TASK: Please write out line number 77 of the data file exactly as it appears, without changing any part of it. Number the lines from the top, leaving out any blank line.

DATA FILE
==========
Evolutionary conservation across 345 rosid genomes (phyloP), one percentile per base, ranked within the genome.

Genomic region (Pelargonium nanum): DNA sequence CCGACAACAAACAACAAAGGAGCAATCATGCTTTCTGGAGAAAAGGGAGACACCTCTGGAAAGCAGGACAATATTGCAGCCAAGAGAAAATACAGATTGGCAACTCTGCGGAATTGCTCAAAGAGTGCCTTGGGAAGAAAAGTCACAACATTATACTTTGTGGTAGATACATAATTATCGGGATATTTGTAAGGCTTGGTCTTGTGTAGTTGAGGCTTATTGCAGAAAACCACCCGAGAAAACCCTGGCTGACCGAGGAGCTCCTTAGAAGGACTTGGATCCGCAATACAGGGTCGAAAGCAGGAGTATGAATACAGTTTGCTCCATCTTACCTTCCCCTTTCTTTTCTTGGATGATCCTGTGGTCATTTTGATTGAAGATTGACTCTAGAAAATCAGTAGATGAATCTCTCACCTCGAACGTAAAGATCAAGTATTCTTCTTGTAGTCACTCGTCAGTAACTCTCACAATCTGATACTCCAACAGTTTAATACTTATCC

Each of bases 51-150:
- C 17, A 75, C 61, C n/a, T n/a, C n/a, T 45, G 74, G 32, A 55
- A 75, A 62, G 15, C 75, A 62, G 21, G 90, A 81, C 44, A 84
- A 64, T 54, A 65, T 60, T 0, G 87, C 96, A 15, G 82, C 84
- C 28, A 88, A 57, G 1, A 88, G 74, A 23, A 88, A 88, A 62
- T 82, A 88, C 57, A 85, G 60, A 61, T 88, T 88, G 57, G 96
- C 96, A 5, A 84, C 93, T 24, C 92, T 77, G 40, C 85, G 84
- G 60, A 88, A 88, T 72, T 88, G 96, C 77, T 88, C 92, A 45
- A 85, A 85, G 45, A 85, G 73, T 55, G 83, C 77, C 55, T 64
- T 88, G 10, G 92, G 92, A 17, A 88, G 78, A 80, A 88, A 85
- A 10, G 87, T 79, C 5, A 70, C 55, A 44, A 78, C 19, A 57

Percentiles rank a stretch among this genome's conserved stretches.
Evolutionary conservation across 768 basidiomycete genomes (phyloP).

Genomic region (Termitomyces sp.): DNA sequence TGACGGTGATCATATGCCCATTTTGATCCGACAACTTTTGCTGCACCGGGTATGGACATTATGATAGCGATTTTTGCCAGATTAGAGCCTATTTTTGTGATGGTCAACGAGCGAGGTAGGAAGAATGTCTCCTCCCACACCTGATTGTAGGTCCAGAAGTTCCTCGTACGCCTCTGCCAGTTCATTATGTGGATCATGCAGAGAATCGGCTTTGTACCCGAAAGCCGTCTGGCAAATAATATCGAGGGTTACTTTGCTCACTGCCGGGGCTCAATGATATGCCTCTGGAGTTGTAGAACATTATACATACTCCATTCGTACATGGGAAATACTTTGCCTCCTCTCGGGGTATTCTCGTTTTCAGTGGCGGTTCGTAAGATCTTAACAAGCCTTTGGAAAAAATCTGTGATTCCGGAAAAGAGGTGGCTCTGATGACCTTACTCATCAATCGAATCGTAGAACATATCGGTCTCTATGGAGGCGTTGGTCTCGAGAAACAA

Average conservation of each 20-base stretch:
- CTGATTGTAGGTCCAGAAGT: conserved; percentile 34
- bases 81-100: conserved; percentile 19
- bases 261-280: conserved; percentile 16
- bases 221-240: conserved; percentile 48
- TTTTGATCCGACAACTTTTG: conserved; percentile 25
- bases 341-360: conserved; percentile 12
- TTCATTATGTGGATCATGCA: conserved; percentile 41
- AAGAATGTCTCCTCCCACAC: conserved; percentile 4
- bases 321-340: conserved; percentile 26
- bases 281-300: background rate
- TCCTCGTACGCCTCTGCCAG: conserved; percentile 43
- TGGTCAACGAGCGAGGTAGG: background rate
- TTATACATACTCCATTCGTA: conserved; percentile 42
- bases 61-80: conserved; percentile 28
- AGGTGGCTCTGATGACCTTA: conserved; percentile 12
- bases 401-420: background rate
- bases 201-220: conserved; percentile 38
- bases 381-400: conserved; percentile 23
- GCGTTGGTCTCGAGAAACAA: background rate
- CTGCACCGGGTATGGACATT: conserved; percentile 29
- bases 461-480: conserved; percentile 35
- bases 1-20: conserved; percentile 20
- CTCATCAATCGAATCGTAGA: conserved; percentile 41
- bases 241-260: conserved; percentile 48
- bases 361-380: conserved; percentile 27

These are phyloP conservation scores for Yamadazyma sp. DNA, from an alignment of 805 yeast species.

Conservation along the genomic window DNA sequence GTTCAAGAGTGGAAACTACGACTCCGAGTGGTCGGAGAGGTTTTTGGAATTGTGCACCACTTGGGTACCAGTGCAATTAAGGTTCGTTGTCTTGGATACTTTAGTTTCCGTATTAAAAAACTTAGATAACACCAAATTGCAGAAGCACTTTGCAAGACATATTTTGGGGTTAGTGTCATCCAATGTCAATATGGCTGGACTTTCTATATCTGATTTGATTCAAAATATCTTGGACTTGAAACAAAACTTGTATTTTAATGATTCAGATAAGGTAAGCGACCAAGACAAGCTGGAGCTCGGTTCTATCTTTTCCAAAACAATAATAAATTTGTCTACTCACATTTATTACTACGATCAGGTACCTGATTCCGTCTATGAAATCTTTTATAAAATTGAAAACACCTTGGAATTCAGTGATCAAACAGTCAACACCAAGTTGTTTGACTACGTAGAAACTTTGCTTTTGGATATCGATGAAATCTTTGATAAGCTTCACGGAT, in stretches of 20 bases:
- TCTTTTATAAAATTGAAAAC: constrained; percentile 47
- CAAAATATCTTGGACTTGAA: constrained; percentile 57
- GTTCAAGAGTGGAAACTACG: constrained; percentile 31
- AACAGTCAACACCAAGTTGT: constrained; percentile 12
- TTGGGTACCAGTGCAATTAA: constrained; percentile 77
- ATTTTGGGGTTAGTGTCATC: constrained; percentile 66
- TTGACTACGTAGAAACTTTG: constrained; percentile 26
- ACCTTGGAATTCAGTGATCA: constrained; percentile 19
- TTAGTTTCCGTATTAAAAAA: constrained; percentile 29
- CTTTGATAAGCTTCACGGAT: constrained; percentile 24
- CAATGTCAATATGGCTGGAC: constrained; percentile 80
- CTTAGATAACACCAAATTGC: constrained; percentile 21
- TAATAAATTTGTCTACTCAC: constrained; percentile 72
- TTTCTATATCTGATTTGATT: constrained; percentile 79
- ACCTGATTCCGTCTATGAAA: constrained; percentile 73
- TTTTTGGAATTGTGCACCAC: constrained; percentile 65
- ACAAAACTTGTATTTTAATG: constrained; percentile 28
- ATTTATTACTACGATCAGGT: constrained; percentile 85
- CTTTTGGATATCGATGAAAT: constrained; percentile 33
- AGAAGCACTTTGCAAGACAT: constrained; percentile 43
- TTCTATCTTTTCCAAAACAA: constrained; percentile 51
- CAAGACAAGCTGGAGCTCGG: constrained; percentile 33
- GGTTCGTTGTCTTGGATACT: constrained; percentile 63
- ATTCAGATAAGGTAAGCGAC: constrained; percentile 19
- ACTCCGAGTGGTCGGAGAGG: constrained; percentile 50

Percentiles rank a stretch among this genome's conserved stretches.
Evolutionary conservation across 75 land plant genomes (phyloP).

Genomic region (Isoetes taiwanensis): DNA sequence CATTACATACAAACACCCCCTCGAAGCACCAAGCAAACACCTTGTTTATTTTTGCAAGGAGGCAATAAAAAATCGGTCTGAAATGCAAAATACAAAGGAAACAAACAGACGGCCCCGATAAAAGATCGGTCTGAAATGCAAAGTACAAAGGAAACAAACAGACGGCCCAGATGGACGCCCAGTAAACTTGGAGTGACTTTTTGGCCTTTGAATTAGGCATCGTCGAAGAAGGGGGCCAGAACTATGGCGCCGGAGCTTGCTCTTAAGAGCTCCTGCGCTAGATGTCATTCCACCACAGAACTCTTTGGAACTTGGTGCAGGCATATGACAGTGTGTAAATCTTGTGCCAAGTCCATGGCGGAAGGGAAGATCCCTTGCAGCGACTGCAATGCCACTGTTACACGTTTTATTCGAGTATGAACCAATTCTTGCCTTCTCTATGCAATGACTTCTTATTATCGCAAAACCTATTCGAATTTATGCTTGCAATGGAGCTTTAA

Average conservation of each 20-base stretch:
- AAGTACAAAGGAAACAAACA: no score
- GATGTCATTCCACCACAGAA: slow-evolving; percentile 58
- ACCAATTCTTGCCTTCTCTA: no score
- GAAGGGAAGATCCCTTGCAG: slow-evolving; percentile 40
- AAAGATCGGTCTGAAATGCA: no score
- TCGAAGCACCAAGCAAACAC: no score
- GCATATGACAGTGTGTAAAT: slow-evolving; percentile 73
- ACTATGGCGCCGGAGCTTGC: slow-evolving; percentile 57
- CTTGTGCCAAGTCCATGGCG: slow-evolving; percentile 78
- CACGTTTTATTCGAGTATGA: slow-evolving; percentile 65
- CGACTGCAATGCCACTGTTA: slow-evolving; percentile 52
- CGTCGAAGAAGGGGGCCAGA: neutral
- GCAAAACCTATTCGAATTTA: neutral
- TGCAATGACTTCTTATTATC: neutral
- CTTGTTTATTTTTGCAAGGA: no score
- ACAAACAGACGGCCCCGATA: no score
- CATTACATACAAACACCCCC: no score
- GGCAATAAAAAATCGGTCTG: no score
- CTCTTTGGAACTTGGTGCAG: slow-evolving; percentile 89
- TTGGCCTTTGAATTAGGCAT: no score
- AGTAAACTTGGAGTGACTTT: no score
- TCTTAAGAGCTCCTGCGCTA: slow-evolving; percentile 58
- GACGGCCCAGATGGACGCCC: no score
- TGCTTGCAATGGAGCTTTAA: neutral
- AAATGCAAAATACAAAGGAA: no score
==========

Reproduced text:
- GAAGGGAAGATCCCTTGCAG: slow-evolving; percentile 40